In all honesty, I did not want to write on the banal, stereotypical, anti-Muslim, “Halal hysteria”. There has already been a cogent piece written on this topic which deserves a read.
The thing is when something like this becomes current again you wonder what runs through the minds of neocons, liberals and anti-Muslim hate-mongers. Really. It has happened before. And it is only convenient (for the neocons and the right-wing extremists), to regurgitate the same. This time around the Sun sensationally claimed that chickens are slaughtered alive! Even Russell Brand picked up on the inherent prejudiced attack on the Muslim minority. As per the neocon demonisation formula, a report about food chains “secretly” feeding halal meat to the unsuspecting public is revealed. Perhaps a few reports by apologetic Muslims who do not follow Islam is published stating that they have no real concern about eating halal food.
The “Devout Muslim Scholar”!
And then you have the “devout Muslim scholar”, Taj Hargey. When a “devout Muslim” feels the need to express his (unqualified) opinion in the diatribe-churning, neocon-serving Daily Mail which produces less news and more Goebells-inspired war propaganda, then his credibility will come in for some serious scrutiny. He has of course attacked Muslims before. For instance, he called the niqab and burka a “cultural monstrosity”, calling for it to be banned.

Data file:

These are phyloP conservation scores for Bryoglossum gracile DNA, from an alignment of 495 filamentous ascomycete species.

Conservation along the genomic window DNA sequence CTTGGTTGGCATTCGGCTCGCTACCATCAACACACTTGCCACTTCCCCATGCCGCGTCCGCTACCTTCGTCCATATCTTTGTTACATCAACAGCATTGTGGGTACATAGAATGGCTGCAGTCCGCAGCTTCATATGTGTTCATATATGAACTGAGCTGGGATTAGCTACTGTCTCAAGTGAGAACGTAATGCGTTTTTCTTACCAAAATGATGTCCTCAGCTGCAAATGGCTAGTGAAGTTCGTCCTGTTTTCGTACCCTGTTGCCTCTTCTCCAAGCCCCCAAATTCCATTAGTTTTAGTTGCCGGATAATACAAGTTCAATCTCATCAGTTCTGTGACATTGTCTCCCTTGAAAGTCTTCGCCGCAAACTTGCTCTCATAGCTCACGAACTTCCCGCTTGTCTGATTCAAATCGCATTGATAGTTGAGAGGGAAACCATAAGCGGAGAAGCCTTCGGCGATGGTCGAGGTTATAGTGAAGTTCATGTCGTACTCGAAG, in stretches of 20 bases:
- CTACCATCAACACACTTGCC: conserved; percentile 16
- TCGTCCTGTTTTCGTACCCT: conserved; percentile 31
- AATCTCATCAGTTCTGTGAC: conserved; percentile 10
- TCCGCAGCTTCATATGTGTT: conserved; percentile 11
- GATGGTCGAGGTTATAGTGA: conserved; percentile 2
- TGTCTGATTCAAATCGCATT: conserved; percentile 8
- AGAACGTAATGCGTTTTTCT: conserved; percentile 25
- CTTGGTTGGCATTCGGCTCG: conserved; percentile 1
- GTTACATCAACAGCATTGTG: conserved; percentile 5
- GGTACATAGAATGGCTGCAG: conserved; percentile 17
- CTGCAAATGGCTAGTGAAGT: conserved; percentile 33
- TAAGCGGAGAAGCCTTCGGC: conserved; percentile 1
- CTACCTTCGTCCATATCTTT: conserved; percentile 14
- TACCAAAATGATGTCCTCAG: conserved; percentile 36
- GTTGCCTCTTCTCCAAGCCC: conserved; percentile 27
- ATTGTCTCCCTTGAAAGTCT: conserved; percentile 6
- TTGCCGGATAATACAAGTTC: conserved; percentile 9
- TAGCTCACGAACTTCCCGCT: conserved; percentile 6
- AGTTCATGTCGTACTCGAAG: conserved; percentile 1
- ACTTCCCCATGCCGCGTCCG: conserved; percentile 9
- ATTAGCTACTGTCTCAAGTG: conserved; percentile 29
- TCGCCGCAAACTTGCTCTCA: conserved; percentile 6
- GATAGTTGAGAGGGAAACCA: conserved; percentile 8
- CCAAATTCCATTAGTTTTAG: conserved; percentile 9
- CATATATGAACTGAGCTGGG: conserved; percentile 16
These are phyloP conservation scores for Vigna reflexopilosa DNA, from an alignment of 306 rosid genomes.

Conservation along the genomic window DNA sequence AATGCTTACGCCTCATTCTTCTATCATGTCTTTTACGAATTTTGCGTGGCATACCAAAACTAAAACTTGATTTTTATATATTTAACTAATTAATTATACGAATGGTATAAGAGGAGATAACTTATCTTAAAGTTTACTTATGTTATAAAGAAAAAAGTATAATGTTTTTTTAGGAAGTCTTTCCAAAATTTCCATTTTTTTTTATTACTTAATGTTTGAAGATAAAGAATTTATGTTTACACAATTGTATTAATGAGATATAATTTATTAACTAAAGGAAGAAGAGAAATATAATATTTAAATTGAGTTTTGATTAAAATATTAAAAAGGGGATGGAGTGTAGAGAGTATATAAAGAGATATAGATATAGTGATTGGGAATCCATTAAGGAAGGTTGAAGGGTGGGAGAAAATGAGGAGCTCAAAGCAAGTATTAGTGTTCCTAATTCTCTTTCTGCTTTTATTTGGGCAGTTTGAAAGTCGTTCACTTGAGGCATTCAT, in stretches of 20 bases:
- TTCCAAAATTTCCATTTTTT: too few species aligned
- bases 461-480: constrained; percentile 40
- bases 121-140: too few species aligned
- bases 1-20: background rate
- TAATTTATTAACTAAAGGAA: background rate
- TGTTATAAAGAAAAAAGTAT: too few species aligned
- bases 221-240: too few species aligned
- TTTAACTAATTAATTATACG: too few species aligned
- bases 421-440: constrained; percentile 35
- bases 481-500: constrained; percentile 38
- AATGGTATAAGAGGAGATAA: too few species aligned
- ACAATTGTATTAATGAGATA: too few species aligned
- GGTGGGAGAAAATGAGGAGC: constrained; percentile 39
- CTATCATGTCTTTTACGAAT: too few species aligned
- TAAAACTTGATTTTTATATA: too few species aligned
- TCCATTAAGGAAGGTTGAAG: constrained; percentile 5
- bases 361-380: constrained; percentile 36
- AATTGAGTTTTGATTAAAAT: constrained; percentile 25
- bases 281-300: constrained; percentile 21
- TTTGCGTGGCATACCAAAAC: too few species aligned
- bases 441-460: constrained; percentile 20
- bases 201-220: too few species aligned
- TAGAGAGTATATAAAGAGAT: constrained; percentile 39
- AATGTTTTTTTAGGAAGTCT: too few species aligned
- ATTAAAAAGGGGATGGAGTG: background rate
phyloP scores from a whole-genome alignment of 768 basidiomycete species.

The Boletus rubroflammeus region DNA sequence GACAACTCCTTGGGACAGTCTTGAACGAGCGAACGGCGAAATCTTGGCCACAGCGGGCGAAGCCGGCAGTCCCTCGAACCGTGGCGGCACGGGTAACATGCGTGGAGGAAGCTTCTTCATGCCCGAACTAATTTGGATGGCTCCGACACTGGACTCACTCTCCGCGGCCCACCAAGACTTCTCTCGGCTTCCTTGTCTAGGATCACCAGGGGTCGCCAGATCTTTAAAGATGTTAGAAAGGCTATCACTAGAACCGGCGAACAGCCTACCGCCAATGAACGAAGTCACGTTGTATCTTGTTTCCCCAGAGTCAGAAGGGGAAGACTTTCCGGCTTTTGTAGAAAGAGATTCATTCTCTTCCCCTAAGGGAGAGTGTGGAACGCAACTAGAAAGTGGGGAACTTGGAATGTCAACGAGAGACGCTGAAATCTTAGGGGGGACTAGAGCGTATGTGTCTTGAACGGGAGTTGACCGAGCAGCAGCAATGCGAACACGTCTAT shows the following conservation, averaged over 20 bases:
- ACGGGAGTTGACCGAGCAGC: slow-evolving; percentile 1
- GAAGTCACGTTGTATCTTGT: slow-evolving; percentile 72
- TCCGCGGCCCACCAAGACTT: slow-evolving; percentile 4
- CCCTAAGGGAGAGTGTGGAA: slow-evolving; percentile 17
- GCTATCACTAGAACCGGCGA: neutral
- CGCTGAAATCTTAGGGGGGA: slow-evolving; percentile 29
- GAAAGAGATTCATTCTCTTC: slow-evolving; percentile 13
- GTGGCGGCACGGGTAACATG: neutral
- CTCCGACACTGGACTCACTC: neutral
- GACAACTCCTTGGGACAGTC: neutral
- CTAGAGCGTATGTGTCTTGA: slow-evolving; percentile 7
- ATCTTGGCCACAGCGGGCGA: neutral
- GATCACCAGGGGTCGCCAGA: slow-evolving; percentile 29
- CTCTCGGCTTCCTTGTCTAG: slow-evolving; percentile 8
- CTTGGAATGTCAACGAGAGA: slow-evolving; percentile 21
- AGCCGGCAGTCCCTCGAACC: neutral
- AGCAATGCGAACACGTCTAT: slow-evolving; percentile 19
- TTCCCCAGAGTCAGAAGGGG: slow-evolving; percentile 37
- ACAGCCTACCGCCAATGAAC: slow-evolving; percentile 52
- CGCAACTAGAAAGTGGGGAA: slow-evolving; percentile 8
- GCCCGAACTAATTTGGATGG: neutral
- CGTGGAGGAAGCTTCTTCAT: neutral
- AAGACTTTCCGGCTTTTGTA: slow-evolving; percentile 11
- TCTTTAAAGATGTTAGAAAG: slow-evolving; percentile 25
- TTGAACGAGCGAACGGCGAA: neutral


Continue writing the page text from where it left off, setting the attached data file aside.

Another reason for me necessitating the placing of my fingers to keyboard is the gratuitous maligning of the Muslim minority and Islam through Hargey’s deviousness. Had Taj Hargey, instead of misleading his readers to the false notion that he is a “devout Muslim scholar”, clearly highlighted that he does not represent normative Islamic thought and instead represents a fringe group then certainly, it would have been more honest of him. That is not the case.